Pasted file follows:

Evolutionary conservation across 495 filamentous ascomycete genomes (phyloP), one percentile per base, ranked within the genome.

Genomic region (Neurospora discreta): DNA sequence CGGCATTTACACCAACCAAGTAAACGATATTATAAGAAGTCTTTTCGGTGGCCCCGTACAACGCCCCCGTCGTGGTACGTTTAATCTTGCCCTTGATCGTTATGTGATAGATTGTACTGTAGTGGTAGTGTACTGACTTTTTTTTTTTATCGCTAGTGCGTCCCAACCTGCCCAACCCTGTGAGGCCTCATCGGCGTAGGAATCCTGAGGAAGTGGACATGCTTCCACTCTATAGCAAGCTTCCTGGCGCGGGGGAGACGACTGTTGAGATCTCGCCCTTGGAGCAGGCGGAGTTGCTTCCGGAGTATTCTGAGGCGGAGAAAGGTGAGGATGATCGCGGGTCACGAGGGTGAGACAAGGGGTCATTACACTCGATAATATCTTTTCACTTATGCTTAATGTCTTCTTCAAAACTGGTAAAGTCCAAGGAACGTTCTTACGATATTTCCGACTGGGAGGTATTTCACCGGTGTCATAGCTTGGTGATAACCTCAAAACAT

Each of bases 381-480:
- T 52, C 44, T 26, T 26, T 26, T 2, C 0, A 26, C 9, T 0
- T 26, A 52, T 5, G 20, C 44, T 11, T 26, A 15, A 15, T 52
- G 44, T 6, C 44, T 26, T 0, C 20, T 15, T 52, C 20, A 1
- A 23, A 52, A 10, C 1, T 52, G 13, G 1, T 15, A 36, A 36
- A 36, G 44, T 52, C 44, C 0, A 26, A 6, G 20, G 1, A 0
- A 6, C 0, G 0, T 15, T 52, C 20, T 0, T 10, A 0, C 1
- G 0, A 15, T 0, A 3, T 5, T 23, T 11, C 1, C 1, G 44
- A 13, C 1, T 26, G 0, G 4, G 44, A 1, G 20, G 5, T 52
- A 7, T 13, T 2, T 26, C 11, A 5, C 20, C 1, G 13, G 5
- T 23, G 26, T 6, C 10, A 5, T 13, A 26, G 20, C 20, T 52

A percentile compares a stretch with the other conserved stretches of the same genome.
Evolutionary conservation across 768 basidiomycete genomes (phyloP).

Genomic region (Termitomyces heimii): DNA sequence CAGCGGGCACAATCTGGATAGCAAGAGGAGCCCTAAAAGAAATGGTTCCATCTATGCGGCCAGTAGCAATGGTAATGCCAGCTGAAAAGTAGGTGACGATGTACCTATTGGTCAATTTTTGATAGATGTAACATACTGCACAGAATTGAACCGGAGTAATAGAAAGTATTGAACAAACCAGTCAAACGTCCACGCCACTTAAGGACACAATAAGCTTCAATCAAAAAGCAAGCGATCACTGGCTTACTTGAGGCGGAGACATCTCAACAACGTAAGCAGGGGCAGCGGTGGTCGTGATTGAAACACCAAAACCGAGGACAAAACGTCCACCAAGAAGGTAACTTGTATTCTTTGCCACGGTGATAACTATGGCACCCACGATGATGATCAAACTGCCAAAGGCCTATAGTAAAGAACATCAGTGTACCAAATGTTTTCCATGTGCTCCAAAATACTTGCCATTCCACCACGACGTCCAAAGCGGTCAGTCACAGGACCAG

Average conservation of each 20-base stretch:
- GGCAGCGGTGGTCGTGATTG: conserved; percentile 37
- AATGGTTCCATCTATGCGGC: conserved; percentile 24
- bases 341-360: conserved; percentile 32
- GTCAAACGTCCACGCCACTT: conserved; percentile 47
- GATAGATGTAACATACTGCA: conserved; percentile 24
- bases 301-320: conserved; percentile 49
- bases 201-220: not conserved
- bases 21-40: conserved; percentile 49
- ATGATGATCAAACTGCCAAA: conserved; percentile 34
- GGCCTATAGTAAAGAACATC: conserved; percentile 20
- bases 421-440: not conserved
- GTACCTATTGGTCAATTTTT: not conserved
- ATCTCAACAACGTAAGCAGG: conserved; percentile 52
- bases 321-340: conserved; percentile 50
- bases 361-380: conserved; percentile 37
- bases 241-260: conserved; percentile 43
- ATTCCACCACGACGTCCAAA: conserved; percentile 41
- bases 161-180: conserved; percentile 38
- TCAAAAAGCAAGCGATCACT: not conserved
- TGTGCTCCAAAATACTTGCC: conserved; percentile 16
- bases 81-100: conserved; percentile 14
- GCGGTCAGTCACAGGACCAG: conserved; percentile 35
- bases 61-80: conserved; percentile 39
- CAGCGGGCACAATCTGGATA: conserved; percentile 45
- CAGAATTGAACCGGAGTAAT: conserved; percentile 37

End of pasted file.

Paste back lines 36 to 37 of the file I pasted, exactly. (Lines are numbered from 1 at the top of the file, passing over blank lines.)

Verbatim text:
- TCAAAAAGCAAGCGATCACT: not conserved
- TGTGCTCCAAAATACTTGCC: conserved; percentile 16